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Election Profile: Iowa's 4th Congressional District (2008)

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Smart Politics is running a series of election profiles of all the Upper Midwestern U.S. Senate and U.S. House races leading up to the November 4th elections. The series will culminate with Smart Politics' official projections. The sixth profile in the series is Iowa's 4th Congressional District race.

Candidates:
Republican: Tom Latham (7-term incumbent)
Democrat: Becky Greenwald
Write-in: William J. Meyers

District Geography:
Iowa's 4th Congressional District comprises twenty-eight counties in the central and northern part of the state: Alamakee, Boone, Calhoun, Cerro Gordo, Chickasaw, Dallas, Emmet, Floyd, Franklin, Greene, Hamilton, Hancock, Hardin, Howard, Humboldt, Kossuth, Madison, Marshall, Mitchell, Palo Alto, Pocahontas, Story, Warren, Webster, Winnebago, Winneshiek, Worth, and Wright.

History:
Latham was part of the 1994 "Republican revolution that swept into Congress with a large number of first-time GOP victors. Latham beat Democrat nominee Sheila McGuire by 21.8 points in what was then the 5th Congressional District seat left open by 4-term Republican Fred Grandy (former actor on The Love Boat). For the next three elections Latham faced little competition: winning by 31.9 points in 1996, running unopposed in 1998, and winning by 39.6 points in 2000. In 2002, Latham faced his stiffest competition, defeating Democratic nominee John Norris by 11.7 points. In 2004 Latham cruised to a 21.9-point victory over Democratic nominee Paul W. Johnson. In 2006 Lathan faced the second closest race of his Congressional career - winning by 14.4 points over Selden Spencer.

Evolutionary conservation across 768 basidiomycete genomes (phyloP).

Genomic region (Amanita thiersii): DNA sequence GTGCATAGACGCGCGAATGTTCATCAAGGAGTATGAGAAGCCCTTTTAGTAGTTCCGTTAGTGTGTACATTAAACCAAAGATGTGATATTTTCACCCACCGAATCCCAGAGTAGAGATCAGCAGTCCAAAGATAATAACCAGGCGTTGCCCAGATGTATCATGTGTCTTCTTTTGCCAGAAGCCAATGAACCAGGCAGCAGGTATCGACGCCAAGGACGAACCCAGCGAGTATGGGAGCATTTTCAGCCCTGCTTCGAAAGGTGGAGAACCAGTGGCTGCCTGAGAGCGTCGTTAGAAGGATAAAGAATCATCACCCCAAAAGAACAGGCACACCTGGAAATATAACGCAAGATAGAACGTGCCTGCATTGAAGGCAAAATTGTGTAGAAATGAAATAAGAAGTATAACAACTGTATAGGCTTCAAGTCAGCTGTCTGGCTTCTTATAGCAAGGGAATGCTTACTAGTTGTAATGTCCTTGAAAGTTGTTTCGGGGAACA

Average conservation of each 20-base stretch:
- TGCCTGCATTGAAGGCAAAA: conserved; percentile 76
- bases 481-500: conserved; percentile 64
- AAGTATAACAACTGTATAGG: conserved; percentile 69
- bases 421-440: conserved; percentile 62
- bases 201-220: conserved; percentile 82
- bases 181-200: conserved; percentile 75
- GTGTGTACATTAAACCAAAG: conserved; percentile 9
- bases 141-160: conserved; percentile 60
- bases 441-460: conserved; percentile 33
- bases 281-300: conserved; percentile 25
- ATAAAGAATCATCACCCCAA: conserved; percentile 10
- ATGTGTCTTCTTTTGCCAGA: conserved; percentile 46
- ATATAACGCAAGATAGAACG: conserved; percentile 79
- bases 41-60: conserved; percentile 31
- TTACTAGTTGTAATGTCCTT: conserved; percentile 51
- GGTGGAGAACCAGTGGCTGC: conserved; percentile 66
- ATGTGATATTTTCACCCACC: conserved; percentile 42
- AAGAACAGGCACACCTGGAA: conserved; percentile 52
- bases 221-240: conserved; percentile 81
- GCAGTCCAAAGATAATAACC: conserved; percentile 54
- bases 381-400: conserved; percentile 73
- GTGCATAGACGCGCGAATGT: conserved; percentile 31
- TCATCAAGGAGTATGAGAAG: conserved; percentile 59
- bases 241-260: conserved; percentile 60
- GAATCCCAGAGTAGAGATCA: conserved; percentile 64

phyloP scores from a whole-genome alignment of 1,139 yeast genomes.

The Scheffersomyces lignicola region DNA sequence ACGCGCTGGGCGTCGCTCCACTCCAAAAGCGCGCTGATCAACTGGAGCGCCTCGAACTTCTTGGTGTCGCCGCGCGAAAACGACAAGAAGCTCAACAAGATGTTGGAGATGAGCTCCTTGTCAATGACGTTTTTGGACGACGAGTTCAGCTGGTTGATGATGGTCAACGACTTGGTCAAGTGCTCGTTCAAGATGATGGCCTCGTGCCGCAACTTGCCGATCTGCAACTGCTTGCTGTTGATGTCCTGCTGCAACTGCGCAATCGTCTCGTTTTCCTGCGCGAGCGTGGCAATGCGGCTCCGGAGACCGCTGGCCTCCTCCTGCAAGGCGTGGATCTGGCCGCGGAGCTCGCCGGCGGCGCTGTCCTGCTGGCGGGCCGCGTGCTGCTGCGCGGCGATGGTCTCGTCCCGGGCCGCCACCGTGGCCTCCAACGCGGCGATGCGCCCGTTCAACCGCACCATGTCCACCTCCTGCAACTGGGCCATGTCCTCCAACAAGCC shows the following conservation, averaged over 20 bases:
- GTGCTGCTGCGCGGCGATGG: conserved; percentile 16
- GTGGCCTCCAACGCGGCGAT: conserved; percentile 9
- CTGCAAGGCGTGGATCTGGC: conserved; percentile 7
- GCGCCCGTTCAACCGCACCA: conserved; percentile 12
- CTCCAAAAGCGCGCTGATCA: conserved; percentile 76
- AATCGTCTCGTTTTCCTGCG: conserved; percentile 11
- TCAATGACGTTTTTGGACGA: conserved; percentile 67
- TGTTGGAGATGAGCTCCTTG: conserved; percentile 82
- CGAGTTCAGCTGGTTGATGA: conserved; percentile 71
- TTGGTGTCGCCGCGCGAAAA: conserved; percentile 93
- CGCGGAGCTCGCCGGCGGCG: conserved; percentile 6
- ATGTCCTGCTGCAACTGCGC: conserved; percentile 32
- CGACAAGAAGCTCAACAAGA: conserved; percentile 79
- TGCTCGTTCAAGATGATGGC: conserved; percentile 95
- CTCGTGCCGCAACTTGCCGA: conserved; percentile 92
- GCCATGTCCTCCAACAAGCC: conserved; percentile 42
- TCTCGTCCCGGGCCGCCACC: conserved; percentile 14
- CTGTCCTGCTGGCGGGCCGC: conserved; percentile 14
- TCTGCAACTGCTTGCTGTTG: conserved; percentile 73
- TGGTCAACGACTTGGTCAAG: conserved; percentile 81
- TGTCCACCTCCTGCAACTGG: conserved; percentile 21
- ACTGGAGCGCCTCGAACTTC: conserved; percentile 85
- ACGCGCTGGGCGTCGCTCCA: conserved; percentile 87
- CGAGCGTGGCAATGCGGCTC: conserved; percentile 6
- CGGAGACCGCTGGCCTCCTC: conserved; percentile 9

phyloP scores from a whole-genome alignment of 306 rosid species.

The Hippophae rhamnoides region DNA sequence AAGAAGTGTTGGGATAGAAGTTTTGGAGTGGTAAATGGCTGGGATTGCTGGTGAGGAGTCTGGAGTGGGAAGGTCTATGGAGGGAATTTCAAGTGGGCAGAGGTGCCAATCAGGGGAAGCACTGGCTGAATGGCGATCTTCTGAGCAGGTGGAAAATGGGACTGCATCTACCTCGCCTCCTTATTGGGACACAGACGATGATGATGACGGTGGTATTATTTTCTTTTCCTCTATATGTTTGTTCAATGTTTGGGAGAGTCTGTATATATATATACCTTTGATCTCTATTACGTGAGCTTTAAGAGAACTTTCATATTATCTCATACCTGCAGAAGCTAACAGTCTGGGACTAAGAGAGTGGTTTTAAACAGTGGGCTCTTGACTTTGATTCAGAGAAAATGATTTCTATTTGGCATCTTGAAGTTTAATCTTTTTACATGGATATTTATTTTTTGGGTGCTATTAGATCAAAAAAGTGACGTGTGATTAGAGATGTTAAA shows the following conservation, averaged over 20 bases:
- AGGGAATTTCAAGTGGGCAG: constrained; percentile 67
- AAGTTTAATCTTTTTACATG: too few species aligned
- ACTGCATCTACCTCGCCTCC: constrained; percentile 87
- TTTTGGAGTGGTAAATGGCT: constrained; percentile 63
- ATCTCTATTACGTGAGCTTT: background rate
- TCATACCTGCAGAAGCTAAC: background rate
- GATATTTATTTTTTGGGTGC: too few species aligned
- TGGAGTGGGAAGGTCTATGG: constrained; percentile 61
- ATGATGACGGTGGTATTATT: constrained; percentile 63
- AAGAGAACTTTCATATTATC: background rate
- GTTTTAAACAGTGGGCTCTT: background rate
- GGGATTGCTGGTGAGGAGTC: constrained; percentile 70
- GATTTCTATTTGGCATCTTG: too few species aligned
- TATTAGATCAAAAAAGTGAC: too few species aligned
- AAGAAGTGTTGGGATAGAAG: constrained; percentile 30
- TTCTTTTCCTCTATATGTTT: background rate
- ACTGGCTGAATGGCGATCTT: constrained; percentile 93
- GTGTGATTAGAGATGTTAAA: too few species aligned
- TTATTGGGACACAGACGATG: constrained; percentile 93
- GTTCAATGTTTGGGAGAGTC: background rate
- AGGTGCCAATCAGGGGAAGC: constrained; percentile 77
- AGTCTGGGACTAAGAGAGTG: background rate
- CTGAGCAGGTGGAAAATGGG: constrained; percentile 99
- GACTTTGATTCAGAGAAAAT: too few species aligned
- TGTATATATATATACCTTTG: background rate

Lathan serves on the House Appropriations Committee - the only member from Iowa's delegation on that powerful committee.

Becky Greenwald, who works in sales and marketing for a DuPont company called Pioneer Hi-Bred, has been an active member of the Iowa Democratic Party in recent years, serving as County Chair and representing the 4th District on the Iowa Democratic Party State Central Committee.

William J. Meyers will not appear on the ballot, but has launched a write-in campaign.

Outlook:
This region of the Hawkeye State has voted Republican for U.S. House contests in each race for the last two decades. If either of the GOP's two Congressional Districts in the state were to flip in 2008 (the 5th District being the other), it would be the 4th, but it would take an extraordinary landslide Democratic election to make that so, in light of Latham's six consecutive double-digit victories.

Previous post: Election Profile: Iowa's 3rd Congressional District (2008)
Next post: Dean Barkley Hits 19 Percent in New Minnesota Senate Poll

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Larry Pressler may have fallen short in his long-shot, underfunded, and understaffed bid to return to the nation's upper legislative chamber, but he did end up notching the best showing for a non-major party South Dakota U.S. Senate candidate in more than 90 years. Pressler won 17.1 percent of the vote which is the best showing for an independent or third party U.S. Senate candidate in the state since 1920 when non-partisan candidate Tom Ayres won 24.1 percent in a race won by Republican Peter Norbeck. Overall, Pressler's 17.1 percent is good for the second best mark for a non-major party candidate across the 35 U.S. Senate contests in South Dakota history. Independent and third party candidates have appeared on the South Dakota U.S. Senate ballot just 25 times over the last century and only three have reached double digits: Pressler in 2014 and Ayres in 1920 and 1924 (12.1 percent). Pressler's defeat means he won't become the oldest candidate elected to the chamber in South Dakota history nor notch the record for the longest gap in service in the direct election era.


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